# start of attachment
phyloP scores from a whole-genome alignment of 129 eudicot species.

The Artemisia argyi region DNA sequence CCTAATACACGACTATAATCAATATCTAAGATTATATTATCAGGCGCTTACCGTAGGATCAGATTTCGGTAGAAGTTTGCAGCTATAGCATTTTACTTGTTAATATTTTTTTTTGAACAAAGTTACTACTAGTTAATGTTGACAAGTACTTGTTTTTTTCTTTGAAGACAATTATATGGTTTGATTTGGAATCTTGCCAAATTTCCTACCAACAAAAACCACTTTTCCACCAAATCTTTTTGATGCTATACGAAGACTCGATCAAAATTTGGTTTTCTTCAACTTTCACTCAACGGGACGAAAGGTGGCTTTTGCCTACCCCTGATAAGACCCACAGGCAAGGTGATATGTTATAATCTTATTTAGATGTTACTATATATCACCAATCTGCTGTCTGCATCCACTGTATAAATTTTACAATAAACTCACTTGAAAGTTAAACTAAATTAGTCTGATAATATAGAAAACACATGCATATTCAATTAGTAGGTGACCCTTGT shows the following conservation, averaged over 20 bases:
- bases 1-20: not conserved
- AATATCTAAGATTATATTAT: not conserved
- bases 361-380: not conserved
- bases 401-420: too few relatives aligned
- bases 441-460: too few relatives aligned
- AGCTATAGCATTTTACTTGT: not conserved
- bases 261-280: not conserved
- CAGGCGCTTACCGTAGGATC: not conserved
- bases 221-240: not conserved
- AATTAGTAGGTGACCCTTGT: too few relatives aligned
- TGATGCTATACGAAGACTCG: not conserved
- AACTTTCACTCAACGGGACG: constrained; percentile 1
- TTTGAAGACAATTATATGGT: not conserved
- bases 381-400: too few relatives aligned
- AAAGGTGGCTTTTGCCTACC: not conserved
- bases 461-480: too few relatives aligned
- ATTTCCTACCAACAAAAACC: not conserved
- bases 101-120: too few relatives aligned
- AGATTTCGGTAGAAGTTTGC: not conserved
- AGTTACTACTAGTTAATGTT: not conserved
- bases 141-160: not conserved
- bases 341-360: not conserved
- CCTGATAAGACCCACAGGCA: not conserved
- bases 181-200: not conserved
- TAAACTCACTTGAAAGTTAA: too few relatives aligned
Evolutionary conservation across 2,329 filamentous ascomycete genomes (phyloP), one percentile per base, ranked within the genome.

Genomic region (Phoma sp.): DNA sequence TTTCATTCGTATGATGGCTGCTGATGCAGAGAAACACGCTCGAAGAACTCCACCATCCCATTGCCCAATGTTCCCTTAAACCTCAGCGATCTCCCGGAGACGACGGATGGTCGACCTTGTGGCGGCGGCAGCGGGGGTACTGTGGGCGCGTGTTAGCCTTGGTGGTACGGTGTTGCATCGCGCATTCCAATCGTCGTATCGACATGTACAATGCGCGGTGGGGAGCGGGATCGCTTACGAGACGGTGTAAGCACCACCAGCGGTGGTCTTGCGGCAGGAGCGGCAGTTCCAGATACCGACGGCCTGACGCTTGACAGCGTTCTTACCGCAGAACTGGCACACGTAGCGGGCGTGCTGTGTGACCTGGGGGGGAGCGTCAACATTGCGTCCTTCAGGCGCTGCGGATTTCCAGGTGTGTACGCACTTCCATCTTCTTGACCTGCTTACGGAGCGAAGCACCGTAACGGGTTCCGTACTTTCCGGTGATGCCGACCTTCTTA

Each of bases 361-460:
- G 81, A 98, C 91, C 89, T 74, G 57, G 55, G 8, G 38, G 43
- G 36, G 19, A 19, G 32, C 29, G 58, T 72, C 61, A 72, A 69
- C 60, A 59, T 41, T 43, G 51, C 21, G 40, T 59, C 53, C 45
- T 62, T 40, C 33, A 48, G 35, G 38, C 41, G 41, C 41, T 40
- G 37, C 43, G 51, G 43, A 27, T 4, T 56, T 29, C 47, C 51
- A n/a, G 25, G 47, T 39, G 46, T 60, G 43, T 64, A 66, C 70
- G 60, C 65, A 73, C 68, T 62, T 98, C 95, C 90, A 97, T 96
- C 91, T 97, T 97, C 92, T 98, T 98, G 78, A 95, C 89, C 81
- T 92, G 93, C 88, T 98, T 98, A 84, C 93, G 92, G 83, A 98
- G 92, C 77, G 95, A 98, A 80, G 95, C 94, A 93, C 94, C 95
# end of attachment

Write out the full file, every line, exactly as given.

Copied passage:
phyloP scores from a whole-genome alignment of 129 eudicot species.

The Artemisia argyi region DNA sequence CCTAATACACGACTATAATCAATATCTAAGATTATATTATCAGGCGCTTACCGTAGGATCAGATTTCGGTAGAAGTTTGCAGCTATAGCATTTTACTTGTTAATATTTTTTTTTGAACAAAGTTACTACTAGTTAATGTTGACAAGTACTTGTTTTTTTCTTTGAAGACAATTATATGGTTTGATTTGGAATCTTGCCAAATTTCCTACCAACAAAAACCACTTTTCCACCAAATCTTTTTGATGCTATACGAAGACTCGATCAAAATTTGGTTTTCTTCAACTTTCACTCAACGGGACGAAAGGTGGCTTTTGCCTACCCCTGATAAGACCCACAGGCAAGGTGATATGTTATAATCTTATTTAGATGTTACTATATATCACCAATCTGCTGTCTGCATCCACTGTATAAATTTTACAATAAACTCACTTGAAAGTTAAACTAAATTAGTCTGATAATATAGAAAACACATGCATATTCAATTAGTAGGTGACCCTTGT shows the following conservation, averaged over 20 bases:
- bases 1-20: not conserved
- AATATCTAAGATTATATTAT: not conserved
- bases 361-380: not conserved
- bases 401-420: too few relatives aligned
- bases 441-460: too few relatives aligned
- AGCTATAGCATTTTACTTGT: not conserved
- bases 261-280: not conserved
- CAGGCGCTTACCGTAGGATC: not conserved
- bases 221-240: not conserved
- AATTAGTAGGTGACCCTTGT: too few relatives aligned
- TGATGCTATACGAAGACTCG: not conserved
- AACTTTCACTCAACGGGACG: constrained; percentile 1
- TTTGAAGACAATTATATGGT: not conserved
- bases 381-400: too few relatives aligned
- AAAGGTGGCTTTTGCCTACC: not conserved
- bases 461-480: too few relatives aligned
- ATTTCCTACCAACAAAAACC: not conserved
- bases 101-120: too few relatives aligned
- AGATTTCGGTAGAAGTTTGC: not conserved
- AGTTACTACTAGTTAATGTT: not conserved
- bases 141-160: not conserved
- bases 341-360: not conserved
- CCTGATAAGACCCACAGGCA: not conserved
- bases 181-200: not conserved
- TAAACTCACTTGAAAGTTAA: too few relatives aligned
Evolutionary conservation across 2,329 filamentous ascomycete genomes (phyloP), one percentile per base, ranked within the genome.

Genomic region (Phoma sp.): DNA sequence TTTCATTCGTATGATGGCTGCTGATGCAGAGAAACACGCTCGAAGAACTCCACCATCCCATTGCCCAATGTTCCCTTAAACCTCAGCGATCTCCCGGAGACGACGGATGGTCGACCTTGTGGCGGCGGCAGCGGGGGTACTGTGGGCGCGTGTTAGCCTTGGTGGTACGGTGTTGCATCGCGCATTCCAATCGTCGTATCGACATGTACAATGCGCGGTGGGGAGCGGGATCGCTTACGAGACGGTGTAAGCACCACCAGCGGTGGTCTTGCGGCAGGAGCGGCAGTTCCAGATACCGACGGCCTGACGCTTGACAGCGTTCTTACCGCAGAACTGGCACACGTAGCGGGCGTGCTGTGTGACCTGGGGGGGAGCGTCAACATTGCGTCCTTCAGGCGCTGCGGATTTCCAGGTGTGTACGCACTTCCATCTTCTTGACCTGCTTACGGAGCGAAGCACCGTAACGGGTTCCGTACTTTCCGGTGATGCCGACCTTCTTA

Each of bases 361-460:
- G 81, A 98, C 91, C 89, T 74, G 57, G 55, G 8, G 38, G 43
- G 36, G 19, A 19, G 32, C 29, G 58, T 72, C 61, A 72, A 69
- C 60, A 59, T 41, T 43, G 51, C 21, G 40, T 59, C 53, C 45
- T 62, T 40, C 33, A 48, G 35, G 38, C 41, G 41, C 41, T 40
- G 37, C 43, G 51, G 43, A 27, T 4, T 56, T 29, C 47, C 51
- A n/a, G 25, G 47, T 39, G 46, T 60, G 43, T 64, A 66, C 70
- G 60, C 65, A 73, C 68, T 62, T 98, C 95, C 90, A 97, T 96
- C 91, T 97, T 97, C 92, T 98, T 98, G 78, A 95, C 89, C 81
- T 92, G 93, C 88, T 98, T 98, A 84, C 93, G 92, G 83, A 98
- G 92, C 77, G 95, A 98, A 80, G 95, C 94, A 93, C 94, C 95